Weekly Review — July 26, 2005, 12:00 am

Weekly Review

[Image: Lost Souls in Hell, 1875]

Lost Souls in Hell, 1875.

It was hot in most of the United States. Many U.S. cities set records for high temperatures, and huge wildfires burned in the Southwest. At least twenty people, many of them homeless, died from the heat in Phoenix, Arizona.The New York TimesWashington PostConcern over storms in the Gulf of Mexico led to an increase in oil prices,Reutersand the directors of Enron gave themselves large raises.KLTVInvestigations into the expenses of former Tyco executive Dennis Kozlowski revealed that Kozlowski had once held an extravagantbachelor party for his son-in-law. “It wasn’t like a three-ring circus,” said the son-in-law’s father. “It was a nice party. There was only one dwarf.”New York Daily NewsGermany declined to finance a bald man’s toupee, even though the state covers the costs of wigs for women who have lost their hair,Reutersand Michael Jackson announced that he would build another Neverland near Berlin.The GuardianA German magazine published a coupon for free sex with prostitutes,Ananovaand Heidi Fleiss was planning to open a brothel in Nevada. “I’m a perfect example of the fact that prison does work,” she said. “I have served my time, now will do my crime legally.”MSNBC GossipPresident George W. Bush nominated John G. Roberts, a federal appeals court judge, to the Supreme Court. Roberts has criticized U.S. abortion policy, but is considered very handsome. “American women will love him,” said an editor at More Magazine. “I love thee,” commentator David Brooks wrote of the nomination, “with the depth and breadth and height my soul can reach. I love thee freely.”APTimes OnlineBill and Hillary Clinton paid off the last of their legal bills,APand a Kenyan man was reported to have offered twenty cows and forty goats to the Clintons in exchange for their daughter, Chelsea.The StandardAnother octopus learned to open lids.NBC30.com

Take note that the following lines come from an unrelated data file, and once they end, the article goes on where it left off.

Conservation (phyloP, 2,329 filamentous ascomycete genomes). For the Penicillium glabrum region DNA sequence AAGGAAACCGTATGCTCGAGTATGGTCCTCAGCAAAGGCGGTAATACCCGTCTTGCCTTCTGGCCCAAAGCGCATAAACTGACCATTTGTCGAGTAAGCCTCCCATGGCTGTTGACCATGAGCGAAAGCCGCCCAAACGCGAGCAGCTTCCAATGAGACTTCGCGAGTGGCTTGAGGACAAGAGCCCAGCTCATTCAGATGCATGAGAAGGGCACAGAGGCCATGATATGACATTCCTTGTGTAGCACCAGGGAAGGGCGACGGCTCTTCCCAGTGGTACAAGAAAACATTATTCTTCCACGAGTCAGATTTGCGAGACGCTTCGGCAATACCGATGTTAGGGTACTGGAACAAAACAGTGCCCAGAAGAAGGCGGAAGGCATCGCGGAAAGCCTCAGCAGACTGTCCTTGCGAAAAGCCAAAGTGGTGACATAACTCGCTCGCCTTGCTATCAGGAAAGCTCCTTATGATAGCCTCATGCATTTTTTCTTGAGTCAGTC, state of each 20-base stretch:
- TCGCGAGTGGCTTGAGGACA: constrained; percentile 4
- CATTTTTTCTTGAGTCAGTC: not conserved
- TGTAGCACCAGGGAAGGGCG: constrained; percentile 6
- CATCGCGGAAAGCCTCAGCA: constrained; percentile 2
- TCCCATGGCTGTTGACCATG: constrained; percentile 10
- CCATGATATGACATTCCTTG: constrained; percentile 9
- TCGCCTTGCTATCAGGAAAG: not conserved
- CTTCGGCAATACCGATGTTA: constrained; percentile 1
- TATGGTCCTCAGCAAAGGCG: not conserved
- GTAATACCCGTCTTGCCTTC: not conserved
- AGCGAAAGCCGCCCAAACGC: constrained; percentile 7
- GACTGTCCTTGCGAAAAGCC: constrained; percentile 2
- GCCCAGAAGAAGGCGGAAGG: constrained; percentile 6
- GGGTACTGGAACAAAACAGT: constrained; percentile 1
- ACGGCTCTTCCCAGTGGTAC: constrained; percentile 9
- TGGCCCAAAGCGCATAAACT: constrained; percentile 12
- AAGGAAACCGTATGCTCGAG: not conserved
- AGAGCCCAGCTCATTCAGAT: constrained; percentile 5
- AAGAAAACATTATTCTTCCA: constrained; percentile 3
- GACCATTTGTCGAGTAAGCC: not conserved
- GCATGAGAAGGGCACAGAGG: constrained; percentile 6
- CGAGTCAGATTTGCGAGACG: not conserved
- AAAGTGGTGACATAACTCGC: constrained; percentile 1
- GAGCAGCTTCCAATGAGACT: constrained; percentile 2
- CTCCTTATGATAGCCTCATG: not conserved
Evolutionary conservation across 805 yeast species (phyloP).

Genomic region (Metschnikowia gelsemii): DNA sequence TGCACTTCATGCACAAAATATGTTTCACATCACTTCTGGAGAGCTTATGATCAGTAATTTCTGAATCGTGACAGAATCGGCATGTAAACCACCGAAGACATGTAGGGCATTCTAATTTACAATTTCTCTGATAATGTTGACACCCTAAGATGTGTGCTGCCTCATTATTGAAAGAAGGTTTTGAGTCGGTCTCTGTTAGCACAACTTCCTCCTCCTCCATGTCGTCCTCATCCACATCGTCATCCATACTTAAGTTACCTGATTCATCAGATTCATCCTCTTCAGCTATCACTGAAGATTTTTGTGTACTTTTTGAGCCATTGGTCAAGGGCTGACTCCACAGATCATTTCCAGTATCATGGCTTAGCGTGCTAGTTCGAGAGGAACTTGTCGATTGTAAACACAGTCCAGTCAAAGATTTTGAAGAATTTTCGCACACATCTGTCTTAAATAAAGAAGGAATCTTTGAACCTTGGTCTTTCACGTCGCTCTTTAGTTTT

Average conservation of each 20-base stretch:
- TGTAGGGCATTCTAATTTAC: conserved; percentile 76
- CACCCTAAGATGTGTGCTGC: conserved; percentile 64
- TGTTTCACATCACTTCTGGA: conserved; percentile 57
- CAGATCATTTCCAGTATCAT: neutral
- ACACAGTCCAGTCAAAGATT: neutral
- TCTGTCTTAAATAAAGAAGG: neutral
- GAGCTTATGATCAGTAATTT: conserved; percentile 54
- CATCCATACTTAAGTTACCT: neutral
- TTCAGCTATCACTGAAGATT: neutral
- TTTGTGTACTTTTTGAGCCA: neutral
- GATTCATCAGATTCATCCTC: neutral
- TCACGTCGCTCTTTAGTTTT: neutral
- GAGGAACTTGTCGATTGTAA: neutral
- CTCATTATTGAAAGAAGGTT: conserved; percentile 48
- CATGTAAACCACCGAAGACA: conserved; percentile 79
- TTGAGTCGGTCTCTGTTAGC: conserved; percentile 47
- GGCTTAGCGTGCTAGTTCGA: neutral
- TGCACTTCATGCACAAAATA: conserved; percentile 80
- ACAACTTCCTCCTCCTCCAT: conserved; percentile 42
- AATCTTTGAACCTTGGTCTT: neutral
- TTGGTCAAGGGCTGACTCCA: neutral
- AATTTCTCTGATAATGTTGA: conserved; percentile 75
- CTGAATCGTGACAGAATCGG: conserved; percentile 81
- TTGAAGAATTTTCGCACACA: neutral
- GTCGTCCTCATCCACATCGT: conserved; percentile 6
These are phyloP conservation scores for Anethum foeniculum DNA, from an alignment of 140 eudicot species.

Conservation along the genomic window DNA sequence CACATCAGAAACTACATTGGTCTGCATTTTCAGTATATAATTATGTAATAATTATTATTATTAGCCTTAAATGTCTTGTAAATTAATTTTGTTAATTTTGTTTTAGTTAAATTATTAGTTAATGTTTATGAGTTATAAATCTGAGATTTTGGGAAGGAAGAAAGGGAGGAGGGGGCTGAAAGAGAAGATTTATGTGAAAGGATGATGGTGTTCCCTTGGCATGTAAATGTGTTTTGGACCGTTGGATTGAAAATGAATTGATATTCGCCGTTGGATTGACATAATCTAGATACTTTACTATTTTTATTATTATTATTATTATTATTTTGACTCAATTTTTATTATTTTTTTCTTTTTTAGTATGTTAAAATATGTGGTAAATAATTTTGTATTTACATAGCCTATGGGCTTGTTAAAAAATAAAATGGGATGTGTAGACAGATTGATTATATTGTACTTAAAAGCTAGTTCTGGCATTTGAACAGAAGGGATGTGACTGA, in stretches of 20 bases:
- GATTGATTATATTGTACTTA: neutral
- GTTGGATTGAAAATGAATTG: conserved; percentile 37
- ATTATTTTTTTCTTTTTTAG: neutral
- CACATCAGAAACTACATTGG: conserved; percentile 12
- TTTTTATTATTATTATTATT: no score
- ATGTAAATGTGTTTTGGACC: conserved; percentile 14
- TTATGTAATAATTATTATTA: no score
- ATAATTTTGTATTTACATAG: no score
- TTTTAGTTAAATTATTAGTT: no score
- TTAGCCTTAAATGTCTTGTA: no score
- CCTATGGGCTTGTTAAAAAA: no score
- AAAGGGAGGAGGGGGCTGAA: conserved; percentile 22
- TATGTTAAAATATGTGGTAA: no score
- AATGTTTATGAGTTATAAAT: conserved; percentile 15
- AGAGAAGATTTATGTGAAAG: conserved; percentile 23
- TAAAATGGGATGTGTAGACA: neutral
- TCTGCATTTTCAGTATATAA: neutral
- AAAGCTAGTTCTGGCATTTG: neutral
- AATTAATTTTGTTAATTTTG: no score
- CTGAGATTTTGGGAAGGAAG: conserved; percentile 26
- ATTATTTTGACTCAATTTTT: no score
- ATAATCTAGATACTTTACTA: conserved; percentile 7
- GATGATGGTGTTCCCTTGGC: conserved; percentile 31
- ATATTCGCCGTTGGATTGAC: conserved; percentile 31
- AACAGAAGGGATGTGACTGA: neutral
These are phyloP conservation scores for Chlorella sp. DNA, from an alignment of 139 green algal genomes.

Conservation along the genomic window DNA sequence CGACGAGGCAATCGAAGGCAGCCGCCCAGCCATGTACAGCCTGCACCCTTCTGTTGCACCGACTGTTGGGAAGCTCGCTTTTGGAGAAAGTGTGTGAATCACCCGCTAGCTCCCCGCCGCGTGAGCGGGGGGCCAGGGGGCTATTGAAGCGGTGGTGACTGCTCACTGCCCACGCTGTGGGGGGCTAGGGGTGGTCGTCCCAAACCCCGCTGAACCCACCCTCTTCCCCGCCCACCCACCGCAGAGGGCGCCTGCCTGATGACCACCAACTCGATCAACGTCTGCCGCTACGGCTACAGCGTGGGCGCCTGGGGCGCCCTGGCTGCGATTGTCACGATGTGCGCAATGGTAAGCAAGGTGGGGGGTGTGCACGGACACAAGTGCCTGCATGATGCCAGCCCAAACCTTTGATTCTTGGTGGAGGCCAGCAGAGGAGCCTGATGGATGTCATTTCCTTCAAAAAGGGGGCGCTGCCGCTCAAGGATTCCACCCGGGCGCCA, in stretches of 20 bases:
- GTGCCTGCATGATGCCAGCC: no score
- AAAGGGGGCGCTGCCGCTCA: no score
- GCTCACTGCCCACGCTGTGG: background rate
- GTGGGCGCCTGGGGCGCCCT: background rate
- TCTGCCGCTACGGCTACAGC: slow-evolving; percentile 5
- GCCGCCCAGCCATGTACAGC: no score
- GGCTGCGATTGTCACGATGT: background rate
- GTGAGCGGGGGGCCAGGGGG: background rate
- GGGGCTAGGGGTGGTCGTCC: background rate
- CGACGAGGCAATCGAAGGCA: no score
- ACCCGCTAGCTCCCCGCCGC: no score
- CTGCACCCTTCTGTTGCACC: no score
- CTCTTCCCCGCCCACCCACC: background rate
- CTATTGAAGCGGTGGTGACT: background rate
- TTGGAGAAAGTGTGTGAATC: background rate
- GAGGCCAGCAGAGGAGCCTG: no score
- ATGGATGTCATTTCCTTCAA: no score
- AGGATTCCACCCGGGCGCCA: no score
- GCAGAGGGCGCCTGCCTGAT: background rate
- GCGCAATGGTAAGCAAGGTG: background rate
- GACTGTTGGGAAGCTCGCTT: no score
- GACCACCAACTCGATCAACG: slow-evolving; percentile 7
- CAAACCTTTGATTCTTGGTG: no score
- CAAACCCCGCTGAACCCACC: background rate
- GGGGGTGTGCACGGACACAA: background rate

More bombs went off in London’s public-transport system, but only the detonators of the bombs exploded. There was one injury.BBC NewsAround twenty London police officers chased a Brazilian electrician named Jean Charles de Menezes onto a train and shot him dead, thinking he was a terrorist.BBC NewsLater, a suspicious package in Little Wormwood Scrubs was detonated safely.BBC NewsMembers of the British government said that the bombings were not related to the war in Iraq, but only 28 percent of British people agreed;Common Dreamsa Muslim cleric in London said that such attacks would continue.Washington Post The U.S. House of Representatives voted to keep most of the USA Patriot Act, extending provisions that allow the search of library and medical records by ten years. “Periodically revisiting the Patriot Act,” said Representative Martin Meehan (D.-Mass.), “is a good thing.”APIn New York City, police began random bag checks of subway passengers.CNN.comThe CIA was granted the power to secretly interrogate Irish citizens in Ireland,IrishExaminer.comand the Pentagon asked Congress to allow people up to age forty-two to enlist in the military.ReutersTommy Thompson, former Secretary of Health and Human Services, announced that he would have an RFID identity tag inserted into his body.ZDNet.comU.S. Congressman Tom Tancredo (R.-Colo.) said he did not advocate bombing Mecca, but did not want to rule out the possibility.Al-JazeeraFifty-two prisoners were on hunger strike at Guantánamo Bay.Science Daily